As tradition goes green plants and May flowers fill my Mother’s Day weekend. This year is no exception. Maybe it is tradition from my childhood.  My motherSeeds Quote still enjoys a potted tomato plant and another pot of summer favorites like petunias or geranium. This Mother’s Day I sit on the porch bench surrounded with early morning mist, song birds, and quietness from the world’s busyness. Midnight,  our Labrador joins. He, too relishes the weekly early Sunday morning date with nature. My pots of perennials and annuals complete my sensual needs this morn.

Green Passion And The Porch

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As most weekend mornings go, I cannot sleep in long.  Weekday awakening before 5:00am makes it difficult to sleep much past 7:00 am on the weekends.  The weekend to-do-list is long, so Saturdays are packed. On Sundays, I start at a slower place making meditation and prayer a part of my morning. The front porch welcomes a cup of hot honey chamomile tea an inspirational gardening book, and me.  The sights, sounds, and smells of a rain storm bring freshness to the morning.  I became one with the springtime outdoors, crisp breeze and tender green plants and white dogwood blossoms.  A bit shabby from winter life, my potted plants are waiting for a play date with their gardener.  I withheld that Sunday knowing next Saturday will be a better time for gardening.  This time was set aside to rest rather than produce.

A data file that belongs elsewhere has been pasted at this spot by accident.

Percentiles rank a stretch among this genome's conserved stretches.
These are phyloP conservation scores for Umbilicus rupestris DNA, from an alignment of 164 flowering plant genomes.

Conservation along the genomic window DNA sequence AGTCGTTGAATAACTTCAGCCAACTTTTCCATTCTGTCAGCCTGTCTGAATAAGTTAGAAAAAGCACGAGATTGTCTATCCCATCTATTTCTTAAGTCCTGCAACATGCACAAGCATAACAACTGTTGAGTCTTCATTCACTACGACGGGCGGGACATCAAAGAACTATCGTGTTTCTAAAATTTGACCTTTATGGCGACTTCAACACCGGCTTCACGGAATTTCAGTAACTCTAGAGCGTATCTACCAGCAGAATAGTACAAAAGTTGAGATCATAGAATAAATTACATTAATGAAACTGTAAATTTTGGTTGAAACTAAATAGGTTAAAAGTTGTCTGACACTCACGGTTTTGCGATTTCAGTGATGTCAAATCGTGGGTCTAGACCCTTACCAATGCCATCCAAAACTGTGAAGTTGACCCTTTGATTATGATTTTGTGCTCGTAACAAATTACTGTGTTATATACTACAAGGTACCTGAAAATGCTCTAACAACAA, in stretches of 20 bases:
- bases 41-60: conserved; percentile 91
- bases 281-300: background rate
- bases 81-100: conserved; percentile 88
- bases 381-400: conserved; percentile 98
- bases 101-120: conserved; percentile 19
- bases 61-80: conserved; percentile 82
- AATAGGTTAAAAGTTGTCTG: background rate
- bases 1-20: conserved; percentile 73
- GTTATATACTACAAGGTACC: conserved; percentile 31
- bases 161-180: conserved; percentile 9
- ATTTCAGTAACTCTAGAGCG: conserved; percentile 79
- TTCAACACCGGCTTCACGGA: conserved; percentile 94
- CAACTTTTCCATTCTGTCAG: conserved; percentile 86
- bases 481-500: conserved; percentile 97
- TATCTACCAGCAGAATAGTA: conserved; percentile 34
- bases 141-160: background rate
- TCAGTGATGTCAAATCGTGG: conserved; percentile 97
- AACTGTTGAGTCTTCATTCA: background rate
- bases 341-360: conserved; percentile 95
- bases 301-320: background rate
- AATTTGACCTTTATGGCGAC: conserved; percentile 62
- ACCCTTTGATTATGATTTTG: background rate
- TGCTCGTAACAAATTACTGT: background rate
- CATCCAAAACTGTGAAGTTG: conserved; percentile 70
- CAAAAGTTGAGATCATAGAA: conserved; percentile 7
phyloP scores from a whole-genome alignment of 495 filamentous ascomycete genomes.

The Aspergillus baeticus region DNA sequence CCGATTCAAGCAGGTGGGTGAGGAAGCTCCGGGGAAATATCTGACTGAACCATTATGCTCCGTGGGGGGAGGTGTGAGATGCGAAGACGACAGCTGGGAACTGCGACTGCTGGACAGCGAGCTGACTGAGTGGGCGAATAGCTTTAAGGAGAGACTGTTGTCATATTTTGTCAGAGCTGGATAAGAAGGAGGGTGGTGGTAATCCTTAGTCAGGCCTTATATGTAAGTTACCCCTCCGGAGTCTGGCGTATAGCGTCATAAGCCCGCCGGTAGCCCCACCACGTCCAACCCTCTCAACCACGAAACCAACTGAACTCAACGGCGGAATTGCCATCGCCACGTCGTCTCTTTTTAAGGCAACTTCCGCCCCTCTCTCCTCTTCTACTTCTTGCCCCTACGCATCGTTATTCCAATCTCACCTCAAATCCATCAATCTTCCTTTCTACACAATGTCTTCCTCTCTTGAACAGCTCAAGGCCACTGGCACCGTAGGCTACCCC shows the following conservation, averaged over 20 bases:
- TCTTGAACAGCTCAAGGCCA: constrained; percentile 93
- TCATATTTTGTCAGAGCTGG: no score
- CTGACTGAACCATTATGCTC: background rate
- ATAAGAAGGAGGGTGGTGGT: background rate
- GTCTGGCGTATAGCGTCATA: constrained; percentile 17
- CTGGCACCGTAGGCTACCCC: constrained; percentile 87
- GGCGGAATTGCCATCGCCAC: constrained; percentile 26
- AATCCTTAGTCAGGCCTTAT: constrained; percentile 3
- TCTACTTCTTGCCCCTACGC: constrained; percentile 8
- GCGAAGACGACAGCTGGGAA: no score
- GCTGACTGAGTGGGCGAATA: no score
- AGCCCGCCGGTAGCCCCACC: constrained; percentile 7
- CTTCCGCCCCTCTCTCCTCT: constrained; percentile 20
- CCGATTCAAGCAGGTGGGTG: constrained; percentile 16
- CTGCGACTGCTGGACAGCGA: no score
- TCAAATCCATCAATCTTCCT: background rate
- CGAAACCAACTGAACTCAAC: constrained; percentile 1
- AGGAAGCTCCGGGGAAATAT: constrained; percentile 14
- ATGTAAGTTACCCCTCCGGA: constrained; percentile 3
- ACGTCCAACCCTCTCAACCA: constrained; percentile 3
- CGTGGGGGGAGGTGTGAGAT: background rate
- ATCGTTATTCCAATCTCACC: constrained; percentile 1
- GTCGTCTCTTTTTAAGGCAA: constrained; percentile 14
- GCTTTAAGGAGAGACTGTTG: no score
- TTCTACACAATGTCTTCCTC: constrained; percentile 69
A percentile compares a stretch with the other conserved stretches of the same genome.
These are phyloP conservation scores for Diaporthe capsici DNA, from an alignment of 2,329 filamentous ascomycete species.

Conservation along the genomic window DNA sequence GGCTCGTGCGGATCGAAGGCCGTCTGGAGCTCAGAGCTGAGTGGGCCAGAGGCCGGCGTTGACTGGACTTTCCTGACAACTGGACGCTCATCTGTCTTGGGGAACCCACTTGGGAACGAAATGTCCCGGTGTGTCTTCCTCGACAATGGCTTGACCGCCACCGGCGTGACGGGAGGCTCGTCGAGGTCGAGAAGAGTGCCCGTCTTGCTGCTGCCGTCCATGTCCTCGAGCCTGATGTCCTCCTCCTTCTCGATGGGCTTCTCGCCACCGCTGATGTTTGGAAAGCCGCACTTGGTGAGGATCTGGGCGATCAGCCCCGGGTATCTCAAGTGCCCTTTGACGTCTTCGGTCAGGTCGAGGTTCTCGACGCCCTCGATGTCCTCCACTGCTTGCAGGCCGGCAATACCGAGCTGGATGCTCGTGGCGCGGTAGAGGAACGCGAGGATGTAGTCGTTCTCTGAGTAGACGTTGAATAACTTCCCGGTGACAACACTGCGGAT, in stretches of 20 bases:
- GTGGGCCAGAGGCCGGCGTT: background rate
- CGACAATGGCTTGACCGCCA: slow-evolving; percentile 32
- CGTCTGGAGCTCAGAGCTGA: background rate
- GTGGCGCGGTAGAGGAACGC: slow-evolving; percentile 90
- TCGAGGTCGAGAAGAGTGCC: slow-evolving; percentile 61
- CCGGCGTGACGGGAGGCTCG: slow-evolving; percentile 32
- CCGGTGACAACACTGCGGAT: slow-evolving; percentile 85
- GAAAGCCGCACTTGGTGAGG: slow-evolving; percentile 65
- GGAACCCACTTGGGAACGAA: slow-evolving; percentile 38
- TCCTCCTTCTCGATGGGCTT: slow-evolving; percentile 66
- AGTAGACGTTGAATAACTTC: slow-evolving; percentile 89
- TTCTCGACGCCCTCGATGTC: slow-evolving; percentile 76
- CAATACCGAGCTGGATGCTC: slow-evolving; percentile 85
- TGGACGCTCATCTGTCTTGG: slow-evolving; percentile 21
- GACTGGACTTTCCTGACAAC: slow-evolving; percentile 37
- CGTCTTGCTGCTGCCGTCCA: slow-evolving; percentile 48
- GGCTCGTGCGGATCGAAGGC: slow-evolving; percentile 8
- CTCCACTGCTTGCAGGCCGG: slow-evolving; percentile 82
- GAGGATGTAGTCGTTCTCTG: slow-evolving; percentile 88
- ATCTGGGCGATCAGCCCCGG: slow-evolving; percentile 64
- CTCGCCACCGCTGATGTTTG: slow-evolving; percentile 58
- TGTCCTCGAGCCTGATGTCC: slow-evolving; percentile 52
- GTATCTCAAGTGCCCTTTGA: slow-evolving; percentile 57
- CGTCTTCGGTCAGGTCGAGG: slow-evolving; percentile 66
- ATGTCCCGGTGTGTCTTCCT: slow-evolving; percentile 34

Besides my green passion needs to get fluffed up like a flatten feather pillow.  For months my focus has been our house, all those details with a major insurance claim … the funds, renovation, inspections, and the move back in.   There is a good-size pile of paperwork still needs sorting through, but it can just wait.  This gardener needs to get her green thumb out again, play in the dirt, sow some herb and vegetable seeds, design some pots of virid green life.  We had no time to sow in trays, so direct sowing it will be this year.  Better late than never.